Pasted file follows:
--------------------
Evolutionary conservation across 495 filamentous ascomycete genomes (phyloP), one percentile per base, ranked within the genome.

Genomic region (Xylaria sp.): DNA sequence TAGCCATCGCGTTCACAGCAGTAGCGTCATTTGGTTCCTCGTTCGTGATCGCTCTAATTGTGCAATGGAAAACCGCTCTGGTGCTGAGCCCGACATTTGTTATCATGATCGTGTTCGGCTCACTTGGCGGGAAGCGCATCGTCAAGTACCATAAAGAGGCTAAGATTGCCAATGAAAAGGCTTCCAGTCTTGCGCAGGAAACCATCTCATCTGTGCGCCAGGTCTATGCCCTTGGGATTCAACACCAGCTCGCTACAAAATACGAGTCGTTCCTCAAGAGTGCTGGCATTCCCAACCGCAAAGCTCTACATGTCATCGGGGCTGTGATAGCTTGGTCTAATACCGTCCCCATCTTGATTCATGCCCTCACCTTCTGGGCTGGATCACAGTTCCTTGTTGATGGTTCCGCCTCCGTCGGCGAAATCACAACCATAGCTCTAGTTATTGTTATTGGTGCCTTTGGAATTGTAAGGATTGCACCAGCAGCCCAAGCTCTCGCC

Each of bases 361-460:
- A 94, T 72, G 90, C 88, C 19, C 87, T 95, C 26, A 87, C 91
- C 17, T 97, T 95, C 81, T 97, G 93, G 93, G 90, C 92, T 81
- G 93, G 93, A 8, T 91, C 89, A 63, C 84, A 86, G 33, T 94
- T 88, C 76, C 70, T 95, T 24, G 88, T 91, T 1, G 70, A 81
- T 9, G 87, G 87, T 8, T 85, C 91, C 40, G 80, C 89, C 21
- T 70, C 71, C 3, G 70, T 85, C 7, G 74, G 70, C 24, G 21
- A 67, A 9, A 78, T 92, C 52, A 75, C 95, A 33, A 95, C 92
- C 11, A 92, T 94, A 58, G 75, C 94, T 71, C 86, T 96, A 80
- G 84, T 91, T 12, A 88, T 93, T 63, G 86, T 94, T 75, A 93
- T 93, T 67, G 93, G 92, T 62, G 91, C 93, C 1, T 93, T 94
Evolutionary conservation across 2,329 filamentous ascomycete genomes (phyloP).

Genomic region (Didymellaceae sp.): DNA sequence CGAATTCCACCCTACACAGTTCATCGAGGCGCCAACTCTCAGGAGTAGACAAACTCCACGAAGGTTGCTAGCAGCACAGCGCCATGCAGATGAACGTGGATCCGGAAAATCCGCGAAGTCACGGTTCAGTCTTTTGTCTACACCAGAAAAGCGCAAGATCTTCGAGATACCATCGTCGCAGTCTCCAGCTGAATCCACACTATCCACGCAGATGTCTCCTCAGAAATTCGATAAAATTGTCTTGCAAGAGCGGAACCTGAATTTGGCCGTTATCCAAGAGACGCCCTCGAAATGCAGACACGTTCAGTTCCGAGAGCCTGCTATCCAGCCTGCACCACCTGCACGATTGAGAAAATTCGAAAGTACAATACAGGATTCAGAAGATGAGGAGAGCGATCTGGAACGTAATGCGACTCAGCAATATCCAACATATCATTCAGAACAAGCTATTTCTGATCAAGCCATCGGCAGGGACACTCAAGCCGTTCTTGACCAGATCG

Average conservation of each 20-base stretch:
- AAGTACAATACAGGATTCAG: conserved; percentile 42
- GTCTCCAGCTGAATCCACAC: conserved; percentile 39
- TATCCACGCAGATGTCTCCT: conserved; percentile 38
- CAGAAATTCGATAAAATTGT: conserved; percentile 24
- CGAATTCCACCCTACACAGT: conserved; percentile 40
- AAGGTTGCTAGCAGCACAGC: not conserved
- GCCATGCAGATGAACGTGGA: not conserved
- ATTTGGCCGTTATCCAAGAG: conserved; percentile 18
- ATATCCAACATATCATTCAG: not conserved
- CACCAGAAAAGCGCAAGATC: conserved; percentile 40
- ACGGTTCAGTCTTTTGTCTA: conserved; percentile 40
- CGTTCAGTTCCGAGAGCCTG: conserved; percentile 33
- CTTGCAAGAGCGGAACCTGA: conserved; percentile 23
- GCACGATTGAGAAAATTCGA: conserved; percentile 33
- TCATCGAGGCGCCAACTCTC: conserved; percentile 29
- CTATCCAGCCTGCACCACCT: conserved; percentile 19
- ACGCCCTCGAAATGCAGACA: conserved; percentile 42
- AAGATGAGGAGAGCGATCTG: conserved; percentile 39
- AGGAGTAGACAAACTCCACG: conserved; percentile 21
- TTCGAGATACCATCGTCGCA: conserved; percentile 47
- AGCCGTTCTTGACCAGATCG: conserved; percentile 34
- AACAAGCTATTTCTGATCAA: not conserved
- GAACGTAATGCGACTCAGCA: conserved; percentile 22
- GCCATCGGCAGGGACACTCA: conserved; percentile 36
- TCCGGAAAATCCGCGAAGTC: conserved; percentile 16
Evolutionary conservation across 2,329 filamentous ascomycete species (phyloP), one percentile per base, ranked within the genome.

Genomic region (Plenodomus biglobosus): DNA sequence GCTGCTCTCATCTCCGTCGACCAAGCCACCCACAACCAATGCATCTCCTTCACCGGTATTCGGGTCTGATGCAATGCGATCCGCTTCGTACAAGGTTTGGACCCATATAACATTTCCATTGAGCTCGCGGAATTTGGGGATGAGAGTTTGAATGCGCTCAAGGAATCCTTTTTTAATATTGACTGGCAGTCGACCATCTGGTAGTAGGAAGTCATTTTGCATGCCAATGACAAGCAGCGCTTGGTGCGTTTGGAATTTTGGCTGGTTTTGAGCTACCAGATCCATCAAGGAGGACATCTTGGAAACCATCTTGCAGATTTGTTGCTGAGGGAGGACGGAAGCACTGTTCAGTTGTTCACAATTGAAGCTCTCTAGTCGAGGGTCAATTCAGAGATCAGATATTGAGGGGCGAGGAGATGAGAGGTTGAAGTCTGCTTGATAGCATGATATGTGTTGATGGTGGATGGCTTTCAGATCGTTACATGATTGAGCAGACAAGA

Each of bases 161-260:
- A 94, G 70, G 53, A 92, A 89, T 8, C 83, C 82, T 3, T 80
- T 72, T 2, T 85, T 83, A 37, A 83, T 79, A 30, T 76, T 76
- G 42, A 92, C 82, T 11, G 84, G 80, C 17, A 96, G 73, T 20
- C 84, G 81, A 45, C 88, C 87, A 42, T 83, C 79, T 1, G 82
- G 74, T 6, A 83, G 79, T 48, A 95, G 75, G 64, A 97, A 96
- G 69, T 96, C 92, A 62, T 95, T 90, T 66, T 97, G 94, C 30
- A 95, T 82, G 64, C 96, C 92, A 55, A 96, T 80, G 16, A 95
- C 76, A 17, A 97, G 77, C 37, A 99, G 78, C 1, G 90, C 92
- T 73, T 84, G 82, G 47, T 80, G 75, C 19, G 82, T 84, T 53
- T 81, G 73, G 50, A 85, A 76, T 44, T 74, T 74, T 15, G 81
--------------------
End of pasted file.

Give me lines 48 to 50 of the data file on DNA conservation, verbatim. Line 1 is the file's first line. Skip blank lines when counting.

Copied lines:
- C 84, G 81, A 45, C 88, C 87, A 42, T 83, C 79, T 1, G 82
- G 74, T 6, A 83, G 79, T 48, A 95, G 75, G 64, A 97, A 96
- G 69, T 96, C 92, A 62, T 95, T 90, T 66, T 97, G 94, C 30